Here’s something they don’t tell you in the “DO AC” promotions for Atlantic City: This summer a federal project to build dunes will mean a series of rolling beach closings on Absecon Island, moving from north to south through the peak summer tourist season.
Plans call for about 1,000 feet of beach to be closed for the project at a time, roughly two blocks. The work runs day and night, seven days a week through completion. That includes heavy equipment to distribute the sand, the warning beeping from that equipment backing up, and bright lights for the workers to see what they’re doing through the night. The noise, and detour for some beach-goers, may have an impact on the number of people visiting for the summer, which in turn could mean losses for businesses that rely on summer tourism. That’s almost all businesses at the shore.
Work began in the far north end of Atlantic City May 11. The Army Corps of Engineers approved a $63.3 million contract to pump sand from the inlet, north of the Boardwalk, to widen beach and create a dune system. This should help protect Atlantic City from major flooding and wave damage from storms. As the project moves farther south, a smaller dredge, known as a “hopper dredge,” will take sand from another offshore site to add to the beaches in Ventnor, Margate and Longport.
• Atlantic City – now through late July or early August
• Ventnor – early June through mid-July
• Margate – July through September
• Longport – September until November
The Army Corps of Engineers, which is leading the project, puts the blame on Margate. Officials have said that the dune project could have been have been done by now if Margate had not tried to block it in court. “The project schedule was impacted significantly,” said Army Corps spokesman Steven Rochette. “There was a long process to give us the real estate.”
From Margate’s point of view, the dune project is not necessary. Margate Mayor Michael S. Becker says the town argued that the beachfront bulkheads provide as much protection as would sand dunes. In some instances, opposition to dune come from homeowners unhappy that their ocean views would be ruined. But Becker said he only heard one owner mention the views as a concern in the past three years. “The people felt very strongly that our bulkheads give us better protection than the dunes,” he said.
In 2014, Margate voters supported going to court to stop the dune project, and the municipal governing body decided it would not give the state and Army Corps the required easements for the work. On Nov. 24 of that year, Margate filed suit in U.S. District Court against the Army Corps of Engineers and the state Department of Environmental Protection seeking to stop the project.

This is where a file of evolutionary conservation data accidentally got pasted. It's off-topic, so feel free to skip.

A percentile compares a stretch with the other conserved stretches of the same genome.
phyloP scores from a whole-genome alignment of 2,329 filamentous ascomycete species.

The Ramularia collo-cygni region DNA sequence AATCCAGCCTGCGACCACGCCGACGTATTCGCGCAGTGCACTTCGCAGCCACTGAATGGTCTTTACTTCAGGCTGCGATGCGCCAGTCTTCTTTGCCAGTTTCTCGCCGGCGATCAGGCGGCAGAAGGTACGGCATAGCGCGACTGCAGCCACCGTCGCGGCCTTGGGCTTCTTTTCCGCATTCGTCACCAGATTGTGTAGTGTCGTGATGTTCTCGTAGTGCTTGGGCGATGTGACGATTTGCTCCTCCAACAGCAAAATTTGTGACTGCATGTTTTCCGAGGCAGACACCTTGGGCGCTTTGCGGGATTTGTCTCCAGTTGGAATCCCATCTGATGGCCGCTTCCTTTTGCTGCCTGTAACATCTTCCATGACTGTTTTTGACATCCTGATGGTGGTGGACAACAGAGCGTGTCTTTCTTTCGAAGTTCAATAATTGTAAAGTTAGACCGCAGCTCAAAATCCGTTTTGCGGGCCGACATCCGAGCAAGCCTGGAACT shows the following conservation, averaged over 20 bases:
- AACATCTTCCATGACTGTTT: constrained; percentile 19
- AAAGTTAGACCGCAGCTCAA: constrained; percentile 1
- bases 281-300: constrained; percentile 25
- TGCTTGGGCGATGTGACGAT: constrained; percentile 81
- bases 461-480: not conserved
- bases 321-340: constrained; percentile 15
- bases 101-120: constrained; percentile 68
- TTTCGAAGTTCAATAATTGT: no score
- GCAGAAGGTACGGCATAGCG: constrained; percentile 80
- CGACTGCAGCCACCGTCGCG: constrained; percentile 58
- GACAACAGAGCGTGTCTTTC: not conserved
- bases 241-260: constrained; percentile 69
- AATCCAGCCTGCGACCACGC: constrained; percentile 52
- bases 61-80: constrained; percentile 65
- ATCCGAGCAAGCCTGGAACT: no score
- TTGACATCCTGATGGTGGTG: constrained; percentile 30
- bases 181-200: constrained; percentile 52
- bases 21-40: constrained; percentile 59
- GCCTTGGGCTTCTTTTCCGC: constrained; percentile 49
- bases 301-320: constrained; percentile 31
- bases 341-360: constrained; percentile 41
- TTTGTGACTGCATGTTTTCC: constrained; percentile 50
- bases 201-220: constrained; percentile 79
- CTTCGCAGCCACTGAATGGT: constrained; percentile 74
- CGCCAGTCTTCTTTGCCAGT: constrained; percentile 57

In April of 2016, Judge Julio Mendez ruled that the state could seize 87 municipally-owned parcels for the work, through eminent domain. In his ruling, he found that dunes were the best, most cost-effective way to protect property and lives from coastal storms. “We took them to court to oppose it, and obviously we lost,” said Becker.
Some in Margate have suggested the summer timing for the project was payback for the attempt to stop it. “I have no way of knowing that, but we got what I expected we’d get,” said Becker.
“They have to realize that when you’re in a seashore community, you have 90 days to make a living. They could have done this in the fall, but here we are, right in the middle of summer,” said Becker.
Watching the dispute close-up
Margate’s northern neighbor Ventnor embraced the project, but will have to put up with the construction noise and beach closings in June and July just the same.
“Obviously, we’re not thrilled,” said Ventnor Commissioner Lance Landgraf.
He didn’t want to comment on Margate’s past legal action, but he says there is no question but that dunes are in everyone’s best interests. He said that was made abundantly clear during Hurricane Sandy, in which the areas of Ventnor with the strongest dune system did not get any sand or water in the street, while the areas farther south, where the dunes had been eroded, saw more damage. When this project is completed, he said, all of Absecon Island will see a benefit from the dunes.
Superstorm Sandy was the test
This point of view has the backing of studies from the Coastal Research Center at nearby Stockton University in Pomona. A 2015 report said areas with engineered dunes saw less damage during Hurricane Sandy, the massive storm that slammed New Jersey in October, 2012. The study found that the areas hit the hardest had no dunes, or small dunes.
Stewart Farrell, the founder of the Coastal Research Center, called Sandy the worst storm of the 21st century, so far, and pointed to wider beaches and dunes in Ventnor as clearly protecting that area from storm damage. Without dunes, Margate and Longport saw waves washing over the seawall in several areas during the storm, leading to extensive damage, he said.
“The argument that the Margate bulkhead exceeds or even equals a wider beach and the federal dune did not hold up to the test from Mother Nature four years ago, so my assessment is that the current project is a big improvement in shore protection for Absecon Island,” he said.
No one from Atlantic City Mayor Don Guardian’s office responded to a request for comment on this story. At the southern end of Absecon Island, Longport Mayor Nicholas Russo said there is no doubt the dunes are needed.